Amidst the pandemic, many of us have to stay indoors for an extended amount of time. What better way to keep the mind busy than solving brain teaser puzzles? Even if you are a frequent puzzle solver, you may feel the need to increase the level of difficulty to challenge yourself.
As much as you want to believe that you have improved at problem-solving, brain teasers will surely knock you down a step. From 500 pieces of jigsaw puzzles to weird-shaped Rubik’s Cubes, prepare to challenge yourself with this list!
10 Challenging Brain Teaser Puzzles For Adults
1. Bandaged Rubik’s Cube
The first-ever Bandaged Rubik's Cube was known as the Bicubed and was designed by Uwe Meffert. The cube involved glueing some of the corner-edge pairs together, thereby creating a 2x1x1 cube. This proved to be as a challenge as its cube appeared solved when it was scrambled. Some cuboids can become bandaged when certain moves are made, and blocks are left inseparable until the cube is unbandaged.
2. Ghost Cube
Ghost cubes are puzzle modifications of the Rubik’s Cube. They are unique in nature and amplify the difficulty of the cube that they resemble. Unlike the classic Rubik’s Cube wherein a solved state is achieved when all the colours match, the Ghost Cube is in a solved state when the cube looks exactly like a cube. This means that a Ghost Cube in its scrambled form can look like any shape shifting puzzle.
The Rex Cube is a vertex-turning cube. On a Rex Cube only three petals and a centre on each side, and the three edge pieces around the corner can move. Because of this, some of the pieces overlap and are moved by turning the corner. While solving the Rex cube, it is important to remember the colour scheme.
4. Curvy Copter
The Curvy Copter is yet another challenging modification of the Rubik’s Cube. It can be solved layer by layer, but the centres need to be aligned to solve the corners. The edges of this puzzle make the algorithms quite complex in nature.
5. Windmill Cube
The Windmill Cube is cut diagonally on the white and yellow faces. The centre rotation of this cube influences the moves of the other blocks. The notations to solve the Windmill Cube are quite similar to a 3x3 cube. Though it is not an official WCA event, there are some competitions that have it as an unofficial event.
6. Skewb Mixup
The Skweb was invented by Tony Durham. The puzzle consists of 8 corners and 6 square centrepieces. It can be said that this puzzle is a modification of the Pyraminx as it works on the same four axes mechanism. If you were to make this puzzle come apart, you would see that it has the same cores and the four corners are in fact the centres and the other four pieces are the edges.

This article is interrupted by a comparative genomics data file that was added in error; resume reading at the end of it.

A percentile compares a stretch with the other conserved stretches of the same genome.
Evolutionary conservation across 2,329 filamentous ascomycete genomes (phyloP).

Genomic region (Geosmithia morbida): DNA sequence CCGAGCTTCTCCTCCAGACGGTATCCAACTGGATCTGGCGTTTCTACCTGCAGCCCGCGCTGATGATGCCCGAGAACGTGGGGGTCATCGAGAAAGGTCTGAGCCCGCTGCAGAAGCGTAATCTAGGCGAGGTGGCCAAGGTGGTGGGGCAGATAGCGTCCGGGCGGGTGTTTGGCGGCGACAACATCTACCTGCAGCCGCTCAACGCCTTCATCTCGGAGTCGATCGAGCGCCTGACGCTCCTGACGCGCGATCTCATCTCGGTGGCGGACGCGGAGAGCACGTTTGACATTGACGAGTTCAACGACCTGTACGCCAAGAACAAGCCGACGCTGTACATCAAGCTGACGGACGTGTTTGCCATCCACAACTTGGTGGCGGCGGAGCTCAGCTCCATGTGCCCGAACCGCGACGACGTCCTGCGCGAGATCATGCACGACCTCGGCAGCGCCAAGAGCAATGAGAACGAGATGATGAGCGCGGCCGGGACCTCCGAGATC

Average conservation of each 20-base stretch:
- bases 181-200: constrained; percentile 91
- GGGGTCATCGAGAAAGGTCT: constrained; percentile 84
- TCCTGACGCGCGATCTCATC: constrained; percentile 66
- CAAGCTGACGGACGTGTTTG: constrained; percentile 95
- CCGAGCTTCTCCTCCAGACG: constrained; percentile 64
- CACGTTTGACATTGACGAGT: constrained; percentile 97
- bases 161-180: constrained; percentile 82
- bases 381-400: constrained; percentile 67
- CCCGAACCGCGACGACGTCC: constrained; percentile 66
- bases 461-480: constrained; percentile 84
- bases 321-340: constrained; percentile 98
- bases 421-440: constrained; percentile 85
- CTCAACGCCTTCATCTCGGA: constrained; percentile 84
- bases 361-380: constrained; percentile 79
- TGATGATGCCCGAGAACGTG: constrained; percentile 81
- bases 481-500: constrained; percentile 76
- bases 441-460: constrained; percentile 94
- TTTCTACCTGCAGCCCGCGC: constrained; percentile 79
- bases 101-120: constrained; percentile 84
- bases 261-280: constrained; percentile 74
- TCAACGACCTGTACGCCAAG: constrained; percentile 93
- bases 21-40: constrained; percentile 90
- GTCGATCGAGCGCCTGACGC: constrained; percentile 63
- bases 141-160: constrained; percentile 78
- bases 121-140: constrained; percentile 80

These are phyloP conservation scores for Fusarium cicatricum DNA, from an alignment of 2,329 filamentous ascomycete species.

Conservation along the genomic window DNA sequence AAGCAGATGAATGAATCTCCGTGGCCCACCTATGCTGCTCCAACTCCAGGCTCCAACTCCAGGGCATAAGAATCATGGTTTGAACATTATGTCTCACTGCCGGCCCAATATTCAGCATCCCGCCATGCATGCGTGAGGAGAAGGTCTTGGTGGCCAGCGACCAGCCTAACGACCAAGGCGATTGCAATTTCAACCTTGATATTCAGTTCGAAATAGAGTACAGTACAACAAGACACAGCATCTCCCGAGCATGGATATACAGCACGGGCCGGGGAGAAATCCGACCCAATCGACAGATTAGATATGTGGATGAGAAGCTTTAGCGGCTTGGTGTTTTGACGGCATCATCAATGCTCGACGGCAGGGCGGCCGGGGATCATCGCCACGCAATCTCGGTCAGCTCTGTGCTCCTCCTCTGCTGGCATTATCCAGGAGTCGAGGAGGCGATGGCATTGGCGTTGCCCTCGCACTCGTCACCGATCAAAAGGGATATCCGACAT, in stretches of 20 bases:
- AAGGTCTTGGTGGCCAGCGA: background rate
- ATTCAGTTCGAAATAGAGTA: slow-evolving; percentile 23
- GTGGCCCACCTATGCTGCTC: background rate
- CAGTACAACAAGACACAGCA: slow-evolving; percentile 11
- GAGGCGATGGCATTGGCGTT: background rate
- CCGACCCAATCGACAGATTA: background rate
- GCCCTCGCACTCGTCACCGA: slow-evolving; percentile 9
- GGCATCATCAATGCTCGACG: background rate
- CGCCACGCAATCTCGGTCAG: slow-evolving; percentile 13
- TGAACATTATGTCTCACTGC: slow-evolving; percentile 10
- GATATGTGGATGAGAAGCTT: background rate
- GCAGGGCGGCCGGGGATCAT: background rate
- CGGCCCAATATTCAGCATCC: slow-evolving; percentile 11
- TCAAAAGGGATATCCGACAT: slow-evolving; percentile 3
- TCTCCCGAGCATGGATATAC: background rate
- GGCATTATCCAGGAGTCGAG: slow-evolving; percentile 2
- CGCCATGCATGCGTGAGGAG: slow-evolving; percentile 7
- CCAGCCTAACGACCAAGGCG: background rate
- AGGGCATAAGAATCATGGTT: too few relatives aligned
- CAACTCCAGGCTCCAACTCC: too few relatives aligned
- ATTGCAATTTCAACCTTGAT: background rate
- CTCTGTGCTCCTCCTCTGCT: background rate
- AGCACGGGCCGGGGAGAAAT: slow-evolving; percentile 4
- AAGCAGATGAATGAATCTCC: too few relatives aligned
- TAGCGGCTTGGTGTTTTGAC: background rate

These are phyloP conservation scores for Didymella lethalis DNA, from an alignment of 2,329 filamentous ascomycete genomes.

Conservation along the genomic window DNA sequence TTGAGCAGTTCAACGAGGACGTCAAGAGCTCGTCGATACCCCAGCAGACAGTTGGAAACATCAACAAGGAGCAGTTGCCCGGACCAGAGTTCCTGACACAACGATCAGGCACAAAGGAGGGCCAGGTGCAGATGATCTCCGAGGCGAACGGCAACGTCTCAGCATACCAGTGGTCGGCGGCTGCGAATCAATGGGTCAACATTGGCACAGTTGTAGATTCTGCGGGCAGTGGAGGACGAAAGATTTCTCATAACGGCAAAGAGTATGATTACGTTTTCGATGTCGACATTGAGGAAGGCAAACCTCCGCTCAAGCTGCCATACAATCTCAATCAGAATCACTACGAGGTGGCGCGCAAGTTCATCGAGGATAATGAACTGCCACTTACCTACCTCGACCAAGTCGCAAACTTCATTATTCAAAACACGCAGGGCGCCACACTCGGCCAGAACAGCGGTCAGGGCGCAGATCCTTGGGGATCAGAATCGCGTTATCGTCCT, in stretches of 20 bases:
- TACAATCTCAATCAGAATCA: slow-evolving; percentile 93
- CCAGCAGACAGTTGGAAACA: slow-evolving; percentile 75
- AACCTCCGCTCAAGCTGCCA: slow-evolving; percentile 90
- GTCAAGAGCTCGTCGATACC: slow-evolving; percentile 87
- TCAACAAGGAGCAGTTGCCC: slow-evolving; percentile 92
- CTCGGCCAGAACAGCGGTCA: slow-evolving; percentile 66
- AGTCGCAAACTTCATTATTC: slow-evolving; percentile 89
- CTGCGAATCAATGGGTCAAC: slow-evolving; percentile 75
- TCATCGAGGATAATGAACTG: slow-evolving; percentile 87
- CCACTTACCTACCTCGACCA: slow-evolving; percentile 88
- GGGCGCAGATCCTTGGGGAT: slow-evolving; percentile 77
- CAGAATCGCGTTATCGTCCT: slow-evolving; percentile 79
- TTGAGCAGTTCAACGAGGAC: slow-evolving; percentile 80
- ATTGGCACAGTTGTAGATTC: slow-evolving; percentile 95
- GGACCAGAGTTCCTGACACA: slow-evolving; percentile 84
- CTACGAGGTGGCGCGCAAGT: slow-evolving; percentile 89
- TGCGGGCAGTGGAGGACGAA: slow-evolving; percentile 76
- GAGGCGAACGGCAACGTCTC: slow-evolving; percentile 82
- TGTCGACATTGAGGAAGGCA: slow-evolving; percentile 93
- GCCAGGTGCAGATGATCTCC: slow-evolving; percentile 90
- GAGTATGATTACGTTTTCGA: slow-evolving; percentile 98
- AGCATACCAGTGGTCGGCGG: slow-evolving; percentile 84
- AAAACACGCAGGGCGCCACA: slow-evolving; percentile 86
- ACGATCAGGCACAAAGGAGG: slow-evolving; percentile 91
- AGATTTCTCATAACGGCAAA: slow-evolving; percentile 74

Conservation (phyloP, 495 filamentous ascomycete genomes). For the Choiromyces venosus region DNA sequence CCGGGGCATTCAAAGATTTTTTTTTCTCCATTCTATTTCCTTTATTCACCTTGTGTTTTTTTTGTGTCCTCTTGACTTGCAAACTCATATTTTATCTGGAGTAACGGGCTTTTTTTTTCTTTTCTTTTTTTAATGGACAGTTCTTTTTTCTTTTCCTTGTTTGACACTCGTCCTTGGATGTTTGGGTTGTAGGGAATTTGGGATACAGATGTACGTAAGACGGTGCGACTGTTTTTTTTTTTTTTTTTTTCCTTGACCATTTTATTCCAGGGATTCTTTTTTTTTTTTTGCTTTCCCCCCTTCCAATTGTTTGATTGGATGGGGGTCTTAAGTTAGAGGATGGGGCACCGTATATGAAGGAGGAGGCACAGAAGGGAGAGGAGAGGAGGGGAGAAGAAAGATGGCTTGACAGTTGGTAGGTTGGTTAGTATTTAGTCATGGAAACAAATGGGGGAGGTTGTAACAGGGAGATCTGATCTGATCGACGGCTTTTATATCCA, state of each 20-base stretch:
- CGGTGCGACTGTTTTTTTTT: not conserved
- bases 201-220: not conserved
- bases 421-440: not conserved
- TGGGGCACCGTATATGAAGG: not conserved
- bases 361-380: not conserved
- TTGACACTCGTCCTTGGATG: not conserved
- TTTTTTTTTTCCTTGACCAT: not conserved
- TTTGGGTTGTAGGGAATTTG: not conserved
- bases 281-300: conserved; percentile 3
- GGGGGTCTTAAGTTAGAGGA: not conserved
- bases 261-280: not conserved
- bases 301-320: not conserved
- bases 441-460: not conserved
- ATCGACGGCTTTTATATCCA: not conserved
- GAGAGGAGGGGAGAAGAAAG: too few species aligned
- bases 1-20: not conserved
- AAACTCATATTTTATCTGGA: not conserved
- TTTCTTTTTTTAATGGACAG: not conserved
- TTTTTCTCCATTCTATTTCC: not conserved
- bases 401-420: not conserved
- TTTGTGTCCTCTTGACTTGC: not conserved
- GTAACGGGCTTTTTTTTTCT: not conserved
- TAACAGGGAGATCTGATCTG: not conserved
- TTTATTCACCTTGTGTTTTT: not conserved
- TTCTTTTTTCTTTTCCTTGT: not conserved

In its solved state, the Puppet looks like a normal 2x2 Rubik’s Cube. However, it is another modified cube and you can see how it changes its shape once it is scrambled. The cube has a few limitations on rotation. The cube is designed such that once the rotation limit is crossed, the difficulty level of solving it amplifies.
Creators have strived to develop new and harder twisty puzzles as a version of the original Rubik’s Cube. The most common upgrade of the Rubik’s Cube is like the 3x3 but bigger. They can be 13x13 or N x N, also known as ‘Reduction’ or ‘Redux’. These puzzles appear complex and are challenging to solve, as the number of layers increases. However, the foundation to solve these puzzles is relatively the same. Once you understand the algorithms and methods to solve the 4x4, 5x5 and 7x7 cubes, you can solve any N x N puzzle.
9. Master Pyramorphix
The Master Pyramorphix is also called The Mastermorphix. It comes in two versions: one-colour version and four-colour version. This puzzle is a shape mod of the 3x3x3. The centres of this puzzle are rotational. You should restrict yourself to 1800 turns because 900 turns will make the puzzle all the more jumbled and lead you to a state of complexity.
The Rubik’s Cube has definitely shaped the way we think. There are many modifications of the Rubik’s cube-like the 4x4x4 all the way to 7x7x7 and higher. A majority of the cuboids work on the existing NxN mechanism. The most groundbreaking cuboid was designed by Tony Fisher (3x3x4) as it created new horizons in the world of twisty puzzles!
If you are feeling a little out of practice or rusty, you can start with the basic Rubik’s Cube and then eventually move on to other advanced puzzles in the list. All these cubes can be purchased from the official Cubelelo Website.